It is not just the transport which moves from south to north and back, but it is also cross-lake transport between major cities of our country, especially on the eastern side of our country, from Akosombo, all the way to the North. As has already been pointed out, the goods which are transported using lake transport are of such vital importance to many communities, especially those in the urban areas down South.
    We have to do something about the various ferries we have all over the place. There are modern ferries which are coming up but our ferries, I believe, are not new. They have been rehabilitated over the years but some of them as has been said, have already given up.
    I thank my Hon Colleague for bringing this matter. The way to go is multi-modal.
    Thank you.
    Mr Speaker 11:45 a.m.
    Hon Member for Okaikoi Central, do you have a point of Order?
    Mr Boamah 11:45 a.m.
    Mr Speaker, just to refer you to article 111 of the Constitution. With regard to proceedings on the floor, I have seen the Deputy Minister for Transport, perhaps, she may want to contribute to the Statement. [Laughter.] I have seen her at the back.
    Mr Speaker 11:45 a.m.
    Hon Member for Okaikoi Central, you are out of order. [Laughter.]
    Mr Speaker 11:45 a.m.
    Yes, Hon Member for Manhyia South?
    Dr Matthew O. Prempeh (NPP-- Manhyia South) 11:45 a.m.
    Mr Speaker, I would like to contribute albeit briefly to the Statement made by the Hon Member for Salaga South.
    Mr Speaker, the Road Fund caters mostly for road projects -- but Mr Speaker, when you are travelling between
    -- 11:45 a.m.

    Mr Speaker 11:45 a.m.
    Hon Member, is the Statement on Road Fund?
    Dr Prempeh 11:45 a.m.
    That is the beginning of my contribution.
    Mr Speaker 11:45 a.m.
    Hon Members, that brings us to the end of Statements. [Hear! Hear!]
    Hon Majority Leader, at the commen- cement of Public Business.
    Dr Benjamin B. Kunbuor 11:45 a.m.
    Mr Speaker, there are two quick procedural items I would like us to take as we commence Public Business.
    Mr Speaker, yesterday, on the Votes and Proceedings, on page 10 (b), you will notice that there was a referral of a matter that was done to a joint Committee of Mines, Energy and Finance. I had the opportunity to take a closer look at the document subsequently and then the parliamentary memorandum accompanying it. I thought that the referral ought to properly go to the Committee on Roads and Transport.
    So, I would like to crave your indulgence for us to take a look at that matter and the proper referral would be done, given the significance of that matter.
    Mr Speaker, these are two procedural matters on item 4 where we still have two Motions that are pending and we would want to take the appropriate opportunity to get the two of them before --
    Mr Speaker 11:45 a.m.
    Let us take them one by one.
    Dr Kunbuor 11:45 a.m.
    That is so, Mr Speaker.
    Mr Simon Osei-Mensah 11:45 a.m.
    Mr Speaker, last week while you were away --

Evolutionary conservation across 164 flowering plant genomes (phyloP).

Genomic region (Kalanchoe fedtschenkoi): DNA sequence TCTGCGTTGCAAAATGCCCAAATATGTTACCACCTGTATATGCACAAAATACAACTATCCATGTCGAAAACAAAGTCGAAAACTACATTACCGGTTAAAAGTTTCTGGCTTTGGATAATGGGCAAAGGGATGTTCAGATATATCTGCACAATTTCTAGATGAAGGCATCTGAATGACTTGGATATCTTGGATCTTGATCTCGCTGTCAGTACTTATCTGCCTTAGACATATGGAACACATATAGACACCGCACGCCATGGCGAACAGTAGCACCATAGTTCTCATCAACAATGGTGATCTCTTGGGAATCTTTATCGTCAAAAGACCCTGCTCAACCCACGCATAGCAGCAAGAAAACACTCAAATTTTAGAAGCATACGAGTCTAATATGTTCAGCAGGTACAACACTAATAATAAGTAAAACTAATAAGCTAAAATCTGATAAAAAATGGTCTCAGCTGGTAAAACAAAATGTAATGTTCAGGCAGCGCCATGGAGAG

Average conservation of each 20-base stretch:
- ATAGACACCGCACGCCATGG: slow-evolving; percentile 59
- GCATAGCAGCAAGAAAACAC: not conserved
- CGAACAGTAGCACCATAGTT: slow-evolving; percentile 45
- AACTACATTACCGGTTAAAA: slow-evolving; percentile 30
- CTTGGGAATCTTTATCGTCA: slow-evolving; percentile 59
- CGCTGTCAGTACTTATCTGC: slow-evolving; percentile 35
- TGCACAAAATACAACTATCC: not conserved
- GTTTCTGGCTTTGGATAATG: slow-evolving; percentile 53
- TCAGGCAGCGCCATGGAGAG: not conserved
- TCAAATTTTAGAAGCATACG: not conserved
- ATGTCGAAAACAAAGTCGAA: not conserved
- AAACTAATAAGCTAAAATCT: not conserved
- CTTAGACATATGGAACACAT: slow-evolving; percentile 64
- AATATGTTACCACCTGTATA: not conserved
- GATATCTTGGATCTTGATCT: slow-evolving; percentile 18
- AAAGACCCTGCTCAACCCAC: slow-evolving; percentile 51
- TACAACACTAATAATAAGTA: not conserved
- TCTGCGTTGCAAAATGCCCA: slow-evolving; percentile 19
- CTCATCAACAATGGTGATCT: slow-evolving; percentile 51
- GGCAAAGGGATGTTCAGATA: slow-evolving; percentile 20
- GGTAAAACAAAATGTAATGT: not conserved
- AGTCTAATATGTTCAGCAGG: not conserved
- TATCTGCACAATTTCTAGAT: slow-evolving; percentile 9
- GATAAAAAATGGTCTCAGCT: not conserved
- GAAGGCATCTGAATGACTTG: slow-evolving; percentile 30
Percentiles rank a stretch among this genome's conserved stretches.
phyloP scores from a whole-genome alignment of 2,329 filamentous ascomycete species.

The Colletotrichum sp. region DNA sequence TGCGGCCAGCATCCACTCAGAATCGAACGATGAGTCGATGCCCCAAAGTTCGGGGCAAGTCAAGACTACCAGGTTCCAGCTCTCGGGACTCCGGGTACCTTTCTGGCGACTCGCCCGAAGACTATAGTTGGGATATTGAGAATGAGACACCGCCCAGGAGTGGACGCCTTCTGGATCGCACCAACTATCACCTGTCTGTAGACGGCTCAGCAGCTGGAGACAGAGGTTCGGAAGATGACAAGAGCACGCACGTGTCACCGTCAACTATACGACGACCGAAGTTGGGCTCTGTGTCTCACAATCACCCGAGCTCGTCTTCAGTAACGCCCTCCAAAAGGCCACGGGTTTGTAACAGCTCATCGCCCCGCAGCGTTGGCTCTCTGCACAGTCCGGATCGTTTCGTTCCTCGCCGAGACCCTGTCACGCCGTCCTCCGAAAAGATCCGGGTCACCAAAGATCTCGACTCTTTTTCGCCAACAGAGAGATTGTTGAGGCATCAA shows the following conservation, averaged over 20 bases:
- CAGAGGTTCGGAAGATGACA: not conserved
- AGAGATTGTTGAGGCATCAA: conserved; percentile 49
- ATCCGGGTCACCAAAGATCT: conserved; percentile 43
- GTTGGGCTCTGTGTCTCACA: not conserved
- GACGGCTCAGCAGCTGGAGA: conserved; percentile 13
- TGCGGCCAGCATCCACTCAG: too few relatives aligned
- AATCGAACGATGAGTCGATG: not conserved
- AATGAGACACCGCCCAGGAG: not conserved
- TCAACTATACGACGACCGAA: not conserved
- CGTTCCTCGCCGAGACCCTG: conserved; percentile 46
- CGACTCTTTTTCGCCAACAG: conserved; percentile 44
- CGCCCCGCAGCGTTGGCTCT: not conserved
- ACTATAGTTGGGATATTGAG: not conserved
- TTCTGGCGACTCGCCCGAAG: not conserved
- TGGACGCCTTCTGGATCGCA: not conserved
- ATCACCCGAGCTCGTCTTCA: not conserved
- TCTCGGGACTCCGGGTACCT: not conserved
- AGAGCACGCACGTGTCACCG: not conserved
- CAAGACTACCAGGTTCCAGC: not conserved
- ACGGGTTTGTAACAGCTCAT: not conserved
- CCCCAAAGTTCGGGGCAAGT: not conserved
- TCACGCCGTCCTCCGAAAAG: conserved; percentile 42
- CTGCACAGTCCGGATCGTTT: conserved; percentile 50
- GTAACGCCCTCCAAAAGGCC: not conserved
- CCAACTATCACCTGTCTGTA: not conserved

Mr Speaker 11:45 a.m.
    Hon Member, is it on the matter raised by --
    Mr Osei-Mensah 11:45 a.m.
    No, please. It is in relation to Questions. But because we do not have Questions on the Order Paper today, that is why I would want to raise it now. I would not have the opportunity to raise it in any other section within the Order Paper.
    Mr Speaker, while you were away, I asked a Question to the Minister for Education and the Answer was not appropriate, so the Deputy Minister for Education asked for permission to go back and prepare and report. They have informed me that they are ready with the Answer. So, I would want to beg of you, if it is possible, that we put it on the Order Paper for tomorrow, so that it can be answered. This is because we are rising tomorrow and if we do not do that, it would be delayed for too long.
    Thank you, Mr Speaker.
    Mr Speaker 11:45 a.m.
    Very well.
    Take the matter up with the Business Committee Chairman and the Ranking Member.
    Mr Osei-Mensah 11:45 a.m.
    Thank you, Mr Speaker.
    Mr Speaker 11:45 a.m.
    Hon Members, there is a particular procedural issue that has been raised by the Hon Majority Leader, I would want to dispose of it.
    Hon Minority Leader, do you have something to say? He is saying that the referral of the document should have gone to the Transport Select Committee but it was referred to the Committee on Mines and Energy and Finance. He would want to make an application for that withdrawal, so that it is properly referred to the Committee on Roads and Transport.
    Mr Osei Kyei-Mensah-Bonsu 11:45 a.m.
    Mr Speaker, the Majority Leader had a discussion with me on this and I am in agreement with the suggestion, to the extent that it did not involve any Question being put on it, it was just a directive that you gave. You could amend the referral, so that it would be in consonance with the proposal from the Majority Leader.
    Mr Speaker 11:45 a.m.
    Very well.
    Hon Members, the --
    Mr Speaker 11:45 a.m.
    Papa Owusu-Ankomah 11:45 a.m.
    Mr Speaker, I know that this issue has come up quite often and I believe that probably, the House may have to take a look at its Standing Orders, particularly Order
    A couple of weeks ago, I referred to it but with your permission, I would beg to read it in extenso.
    Mr Speaker,
    “When a Loan Agreement or an international business or economic transaction that requires the authorisation of Parliament through a resolution is laid before Parliament it shall be the duty of the Committee on Finance to examine the Agreement or transaction and make recommendations to the House.”